Web Survey Bibliography

Title Measuring the very long, fuzzy tail in the occupational distribution in web-surveys
Year 2014
Access date 11.06.2014
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Abstract

Relevance & Research Question: Most surveys have one or more questions with thousands of response categories, the so-called long-list variables, such as occupation, industry, car brand, and alike. Typically an open-ended format with field- or office-recoding is used for these questions. In PAPI, CAPI and CATI, a closed format question restricts the number of responses to at most 50, being the maximum of a show card. In web-surveys closed format questions offer new opportunities, because the number of responses is not limited. For the survey design this requires a lookup database with all responses, a search tree to allow respondents to navigate through the database, and text string matching to ease the search.
This paper focusses on the requirements for a lookup database in web-surveys. The database can unfortunately not cover all possible responses, because no country has a full registration of job titles; in many countries the stock of job titles may well exceed 100,000. Typically, the occupational distribution has a very long tail, challenging the number of job titles in the database. The research aims to identify the share of respondents with job titles in the long tail of the distribution.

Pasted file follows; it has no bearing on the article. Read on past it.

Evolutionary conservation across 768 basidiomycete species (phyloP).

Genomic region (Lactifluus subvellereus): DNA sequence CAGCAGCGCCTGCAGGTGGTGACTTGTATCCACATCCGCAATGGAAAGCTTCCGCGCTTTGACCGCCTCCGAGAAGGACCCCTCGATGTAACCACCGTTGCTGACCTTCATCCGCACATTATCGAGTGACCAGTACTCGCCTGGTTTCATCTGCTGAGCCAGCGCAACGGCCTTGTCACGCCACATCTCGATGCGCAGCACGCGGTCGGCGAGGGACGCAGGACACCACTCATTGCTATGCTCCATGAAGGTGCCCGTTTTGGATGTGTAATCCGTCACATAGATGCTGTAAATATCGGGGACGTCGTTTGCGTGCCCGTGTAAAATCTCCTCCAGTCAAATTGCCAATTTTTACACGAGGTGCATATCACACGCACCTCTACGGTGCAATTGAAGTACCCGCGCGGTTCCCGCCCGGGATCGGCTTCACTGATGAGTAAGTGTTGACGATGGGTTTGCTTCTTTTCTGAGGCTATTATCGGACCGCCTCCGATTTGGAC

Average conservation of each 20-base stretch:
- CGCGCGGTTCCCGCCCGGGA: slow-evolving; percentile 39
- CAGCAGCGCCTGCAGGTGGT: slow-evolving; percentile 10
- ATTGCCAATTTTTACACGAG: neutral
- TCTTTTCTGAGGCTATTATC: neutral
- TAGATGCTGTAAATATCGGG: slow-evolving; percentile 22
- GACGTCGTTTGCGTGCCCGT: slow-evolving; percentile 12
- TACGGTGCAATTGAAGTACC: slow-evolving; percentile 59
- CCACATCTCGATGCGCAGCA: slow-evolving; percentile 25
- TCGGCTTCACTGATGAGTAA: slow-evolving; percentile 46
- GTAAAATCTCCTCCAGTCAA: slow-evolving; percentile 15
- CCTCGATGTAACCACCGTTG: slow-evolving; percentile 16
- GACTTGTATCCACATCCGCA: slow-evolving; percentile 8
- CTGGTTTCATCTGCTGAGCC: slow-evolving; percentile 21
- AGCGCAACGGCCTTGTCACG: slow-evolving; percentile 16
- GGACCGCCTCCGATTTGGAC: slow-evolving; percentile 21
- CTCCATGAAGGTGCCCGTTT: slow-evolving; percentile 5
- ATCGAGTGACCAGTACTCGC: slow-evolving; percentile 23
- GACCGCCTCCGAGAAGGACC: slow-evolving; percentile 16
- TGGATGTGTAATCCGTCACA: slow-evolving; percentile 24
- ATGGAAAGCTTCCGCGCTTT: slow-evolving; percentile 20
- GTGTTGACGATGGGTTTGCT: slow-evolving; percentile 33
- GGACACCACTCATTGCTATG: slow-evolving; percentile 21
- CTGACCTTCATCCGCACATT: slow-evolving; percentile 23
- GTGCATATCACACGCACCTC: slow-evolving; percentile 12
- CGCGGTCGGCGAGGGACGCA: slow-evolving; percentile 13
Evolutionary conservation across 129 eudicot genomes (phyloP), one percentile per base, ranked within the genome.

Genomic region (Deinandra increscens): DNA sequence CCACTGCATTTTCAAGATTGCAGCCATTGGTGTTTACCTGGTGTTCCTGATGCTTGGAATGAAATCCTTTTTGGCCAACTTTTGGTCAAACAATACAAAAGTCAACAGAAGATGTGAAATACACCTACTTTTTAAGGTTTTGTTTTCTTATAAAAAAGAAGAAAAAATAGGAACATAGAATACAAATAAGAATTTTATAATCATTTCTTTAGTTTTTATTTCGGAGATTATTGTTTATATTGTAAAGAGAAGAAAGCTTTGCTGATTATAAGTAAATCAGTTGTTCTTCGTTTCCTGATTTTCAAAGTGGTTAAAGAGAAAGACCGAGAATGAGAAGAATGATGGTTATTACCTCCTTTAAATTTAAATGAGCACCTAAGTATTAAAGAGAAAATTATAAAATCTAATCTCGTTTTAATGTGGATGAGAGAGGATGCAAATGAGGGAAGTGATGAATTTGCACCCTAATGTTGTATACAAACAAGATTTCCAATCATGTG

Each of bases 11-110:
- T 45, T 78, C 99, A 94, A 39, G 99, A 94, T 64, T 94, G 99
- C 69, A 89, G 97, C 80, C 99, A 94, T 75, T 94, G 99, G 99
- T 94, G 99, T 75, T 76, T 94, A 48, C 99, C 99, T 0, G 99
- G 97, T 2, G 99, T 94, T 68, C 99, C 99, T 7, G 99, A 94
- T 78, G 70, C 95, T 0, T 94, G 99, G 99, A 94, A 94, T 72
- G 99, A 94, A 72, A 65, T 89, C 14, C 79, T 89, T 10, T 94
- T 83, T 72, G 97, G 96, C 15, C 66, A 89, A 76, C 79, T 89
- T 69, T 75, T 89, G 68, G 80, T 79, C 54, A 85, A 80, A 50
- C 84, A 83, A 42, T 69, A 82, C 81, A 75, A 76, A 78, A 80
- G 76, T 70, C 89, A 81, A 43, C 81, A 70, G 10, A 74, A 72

Methods & Data: The paper uses the data of the 2009 representative LISS web-survey on work and wages for the Dutch labour force (N = 3,508). For the occupation question this survey used a compulsory 3-step search tree with a lookup database of 1,614 occupational titles. The search tree included an option ‘other’ with a text box. The responses were coded.
Results: Of the 1,614 titles, 600 were ticked by 68% of respondents and 32% used the text box. 12% could have ticked an occupation from the lookup database. Of the remaining 16%, approximately one in ten had a job title that was mentioned at least twice and the rest had a unique job title. The long tail of the occupational distribution covered one in seven respondents.
Added Value: This study contributes to the quest to prevent manual coding of occupations in CAWI and CAPI and to the optimal number of occupational titles in a lookup database.

Year of publication2014
Bibliographic typeConferences, workshops, tutorials, presentations
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Web survey bibliography - Tijdens, K. G. (27)